Keep Telling Her Story

2nd August 2019

This Sunday, 4 August, marks the 75th anniversary of the day on which Anne Frank – arguably the most famous diarist in the world – was arrested. Jennifer Lipman looks at the legacy of the famous diary: the many forms it has taken, the conversations it has inspired and the work being done in Anne’s memory today – and reminds us why we should…

“People can tell you to shut up, but they can’t keep you from having an opinion.” It’s a quote that sounds like it could have come from a disgruntled teen vlogger or Instagram influencer; a mantra for a Gen Zer proud to have formed their own opinions.

In fact, it’s a line from what remains, 75 years on, one of the world’s most famous journals – that of Anne Frank, sent to her death in Bergen Belsen three quarters of a century ago and yet remembered and recognised around the globe even now.

Anne’s story is well known, but it bears repeating. Born 90 years ago in Frankfurt am Main, Germany, Anne moved to Amsterdam when she was four, along with her older sister and her Jewish parents, Otto and Edith. What followed was a purportedly happy childhood, with her father experiencing business success, but everything would change in May 1940 when the Nazis invaded the Netherlands.

Almost two years later, when Anne had just turned 13, the family went into hiding, where they would remain until August 1944, protected by friends. Caged into a tiny space, in what must have felt like a hopeless situation, Anne wrote, and wrote and wrote in her diary, filling the pages with philosophical thoughts, mundane details and plenty of teenage angst.

The Franks were captured by the Nazis on 4 August and sent to Auschwitz; Anne died of typhus six months later, soon after her sister. She was not yet 16.
Remarkably, however, her diary was saved, and protected until after the Holocaust, when Otto – the family’s sole survivor – agreed to publish an edited version. Since its first issuance in June 1947 it has sold an estimated 30 million copies, been read globally, translated into almost every language imaginable and provided arguably the most well-known account of the Nazi era in Holland.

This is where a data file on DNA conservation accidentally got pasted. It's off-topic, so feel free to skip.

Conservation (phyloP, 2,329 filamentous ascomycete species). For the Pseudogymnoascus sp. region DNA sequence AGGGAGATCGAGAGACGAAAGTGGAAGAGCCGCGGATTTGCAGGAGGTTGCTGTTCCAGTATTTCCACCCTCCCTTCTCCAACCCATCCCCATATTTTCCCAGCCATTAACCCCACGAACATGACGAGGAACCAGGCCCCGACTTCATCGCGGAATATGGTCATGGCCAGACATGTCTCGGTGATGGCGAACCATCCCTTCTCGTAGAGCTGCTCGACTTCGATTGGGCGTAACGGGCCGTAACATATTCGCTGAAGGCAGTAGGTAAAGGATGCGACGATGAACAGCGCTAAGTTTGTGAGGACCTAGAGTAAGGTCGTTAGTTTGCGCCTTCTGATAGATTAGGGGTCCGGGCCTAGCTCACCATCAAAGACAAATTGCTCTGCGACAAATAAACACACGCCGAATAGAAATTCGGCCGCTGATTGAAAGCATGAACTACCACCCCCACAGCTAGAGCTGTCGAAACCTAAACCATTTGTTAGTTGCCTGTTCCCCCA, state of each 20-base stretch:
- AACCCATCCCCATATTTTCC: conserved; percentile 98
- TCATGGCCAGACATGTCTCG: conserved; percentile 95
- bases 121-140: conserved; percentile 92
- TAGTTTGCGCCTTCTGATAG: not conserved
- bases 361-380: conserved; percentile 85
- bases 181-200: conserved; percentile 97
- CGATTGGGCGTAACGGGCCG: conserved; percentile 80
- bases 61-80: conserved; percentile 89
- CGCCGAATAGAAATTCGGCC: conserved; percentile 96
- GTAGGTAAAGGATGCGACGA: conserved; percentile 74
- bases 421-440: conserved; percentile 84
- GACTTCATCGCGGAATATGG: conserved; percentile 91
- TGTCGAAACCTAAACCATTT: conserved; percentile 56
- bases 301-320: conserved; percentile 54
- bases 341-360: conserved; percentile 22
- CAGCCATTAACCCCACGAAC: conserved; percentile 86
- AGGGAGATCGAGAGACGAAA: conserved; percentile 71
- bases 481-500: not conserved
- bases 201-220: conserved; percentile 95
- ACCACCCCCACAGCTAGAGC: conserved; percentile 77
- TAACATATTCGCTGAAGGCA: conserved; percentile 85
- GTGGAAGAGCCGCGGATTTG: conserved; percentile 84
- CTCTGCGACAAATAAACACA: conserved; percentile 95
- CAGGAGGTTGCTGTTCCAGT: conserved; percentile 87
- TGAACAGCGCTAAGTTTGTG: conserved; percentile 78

Anne’s story has been told in film, on stage and on television, been cited by politicians, actors and novelists as an inspiration, and formed the basis for educational programmes used around the world. There have even been films about people reading the diary; most notably the Hilary Swank vehicle Freedom Writers (itself based on a memoir) about a teacher who encourages her inner city pupils to keep a diary and learn lessons from Anne about tolerance and humanity.

The annexe itself and the Anne Frank Museum in Amsterdam are visited by around 1.2 million people every year; it’s a must-go destination for politicians and foreign dignitaries visiting the city, from Beyonce to Madonna and Whoopi Goldberg. In 2013, popstar Justin Bieber caused global consternation after writing in the guestbook that he hoped Anne would’ve been a fan.